# Introduction

ADflow is a multi-block and overset structured flow solver initially developed at Stanford University under the sponsorship of the Department of Energy Advanced Strategic Computing (ASC) Initiative. It solves the compressible Euler, laminar Navier-Stokes and Reynolds-Averaged Navier-Stokes (RANS) equations using a second-order finite volume discretization. It currently features three solvers: multigrid, approximate Newton-Krylov, and Newton-Krylov, more details of which are under solvers. Users control the CFD solver via a solver option dictionary. More details are in options.

Although its primary objective in this program was to compute the flows in the rotating components of jet engines, ADflow has been developed as a completely general solver, and it is therefore applicable to a variety of other types of problems, including external aerodynamic flows. ADflow is a parallel code, suited for running on massively parallel platforms. The parallelization is hidden as much as possible from the end user, i.e. there is only one grid file, one volume solution file, and one surface solution file. The only thing the end user needs to do is to specify the number of processors they want to use via the mpirun (or equivalent) command.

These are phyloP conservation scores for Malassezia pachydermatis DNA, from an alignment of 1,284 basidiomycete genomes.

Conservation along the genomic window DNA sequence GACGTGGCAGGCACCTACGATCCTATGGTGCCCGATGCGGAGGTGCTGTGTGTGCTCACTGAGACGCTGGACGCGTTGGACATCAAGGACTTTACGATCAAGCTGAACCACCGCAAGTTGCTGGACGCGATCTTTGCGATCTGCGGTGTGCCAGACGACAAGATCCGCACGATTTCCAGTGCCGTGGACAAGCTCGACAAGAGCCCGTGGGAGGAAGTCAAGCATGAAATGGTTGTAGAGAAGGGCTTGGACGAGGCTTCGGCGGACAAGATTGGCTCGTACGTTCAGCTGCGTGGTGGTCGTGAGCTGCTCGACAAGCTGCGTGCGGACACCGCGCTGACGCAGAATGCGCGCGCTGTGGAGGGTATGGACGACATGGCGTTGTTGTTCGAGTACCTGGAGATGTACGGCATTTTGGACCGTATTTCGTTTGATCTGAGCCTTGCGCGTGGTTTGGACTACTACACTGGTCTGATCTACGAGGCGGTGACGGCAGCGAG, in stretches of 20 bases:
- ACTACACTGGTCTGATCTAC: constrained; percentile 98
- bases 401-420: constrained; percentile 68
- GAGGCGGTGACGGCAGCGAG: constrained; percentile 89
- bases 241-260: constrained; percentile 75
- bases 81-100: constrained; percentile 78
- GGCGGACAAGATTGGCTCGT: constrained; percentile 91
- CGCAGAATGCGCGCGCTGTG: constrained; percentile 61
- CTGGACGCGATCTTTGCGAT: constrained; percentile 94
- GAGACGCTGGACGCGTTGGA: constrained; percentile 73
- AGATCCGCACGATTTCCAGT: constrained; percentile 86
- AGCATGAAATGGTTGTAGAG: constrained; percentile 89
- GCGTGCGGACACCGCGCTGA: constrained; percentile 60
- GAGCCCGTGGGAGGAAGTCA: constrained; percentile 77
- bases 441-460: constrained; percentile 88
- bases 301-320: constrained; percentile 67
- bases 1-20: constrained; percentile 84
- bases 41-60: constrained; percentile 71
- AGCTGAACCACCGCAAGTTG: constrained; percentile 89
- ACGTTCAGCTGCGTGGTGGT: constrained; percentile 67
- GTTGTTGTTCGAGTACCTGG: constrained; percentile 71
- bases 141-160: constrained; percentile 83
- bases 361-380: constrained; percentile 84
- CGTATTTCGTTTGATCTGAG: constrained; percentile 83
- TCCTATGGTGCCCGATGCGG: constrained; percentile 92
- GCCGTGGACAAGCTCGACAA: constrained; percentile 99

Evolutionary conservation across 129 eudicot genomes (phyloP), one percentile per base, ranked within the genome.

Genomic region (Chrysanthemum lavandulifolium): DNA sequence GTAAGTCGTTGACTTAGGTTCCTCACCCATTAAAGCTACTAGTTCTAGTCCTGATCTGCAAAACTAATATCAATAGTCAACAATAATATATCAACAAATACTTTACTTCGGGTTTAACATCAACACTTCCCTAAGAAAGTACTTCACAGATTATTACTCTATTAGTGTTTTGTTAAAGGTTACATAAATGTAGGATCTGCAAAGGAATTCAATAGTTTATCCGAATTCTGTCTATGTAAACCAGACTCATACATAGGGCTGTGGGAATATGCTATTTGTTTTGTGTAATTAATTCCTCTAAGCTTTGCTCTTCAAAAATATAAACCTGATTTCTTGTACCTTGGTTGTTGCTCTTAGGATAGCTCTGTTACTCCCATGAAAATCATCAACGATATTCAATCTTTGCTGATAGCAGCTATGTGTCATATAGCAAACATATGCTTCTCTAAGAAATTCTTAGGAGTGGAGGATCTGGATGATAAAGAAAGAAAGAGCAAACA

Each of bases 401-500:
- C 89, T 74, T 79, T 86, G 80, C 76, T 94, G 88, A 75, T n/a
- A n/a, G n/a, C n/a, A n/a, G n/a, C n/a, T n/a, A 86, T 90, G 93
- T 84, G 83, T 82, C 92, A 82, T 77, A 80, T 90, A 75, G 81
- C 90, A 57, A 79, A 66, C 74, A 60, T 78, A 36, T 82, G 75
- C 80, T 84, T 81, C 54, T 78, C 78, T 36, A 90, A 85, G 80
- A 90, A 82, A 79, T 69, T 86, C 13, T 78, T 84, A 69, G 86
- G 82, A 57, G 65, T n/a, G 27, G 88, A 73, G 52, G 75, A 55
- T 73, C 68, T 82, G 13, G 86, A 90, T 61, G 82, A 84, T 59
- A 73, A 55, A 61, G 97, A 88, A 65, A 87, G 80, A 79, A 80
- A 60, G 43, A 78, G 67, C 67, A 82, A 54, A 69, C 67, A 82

A summary of the various features that can be found in ADflow is given below:

Compressible, URANS flow solver with various turbulence modeling options (Spalart-Allmaras, k-\(\omega\), SST, v2-f)

Multi-block structured approach with arbitrary connectivity. One-to-one mesh point matching with subfacing (C-0 multiblock) and point mismatched abutting meshes at block interfaces (C-1 multiblock) are allowed. CGNS I/O (mesh and solution) as well as native, MPI-IO parallel I/O option with back and forth conversion utilities.

Massively parallel (both CPU and memory scalable) implementation using MPI.

ALE Deforming grid implementation using

`IDWarp`

Interface to conservative and consistent load and displacement transfer for aeroelastic computations.

Multigrid, Runge-Kutta solver for the mean flow and DD-ADI solution methodology for the turbulence equations.

Central difference discretization (second order in space) with various options for artificial dissipation.

Adaptive wall functions for poor quality meshes.

Unsteady time integration using second- or third-order (in time) backwards difference formulae (BDF) or a time-spectral approach for time-periodic flows.

Fully parallel, scalable pre-processor responsible load balancing.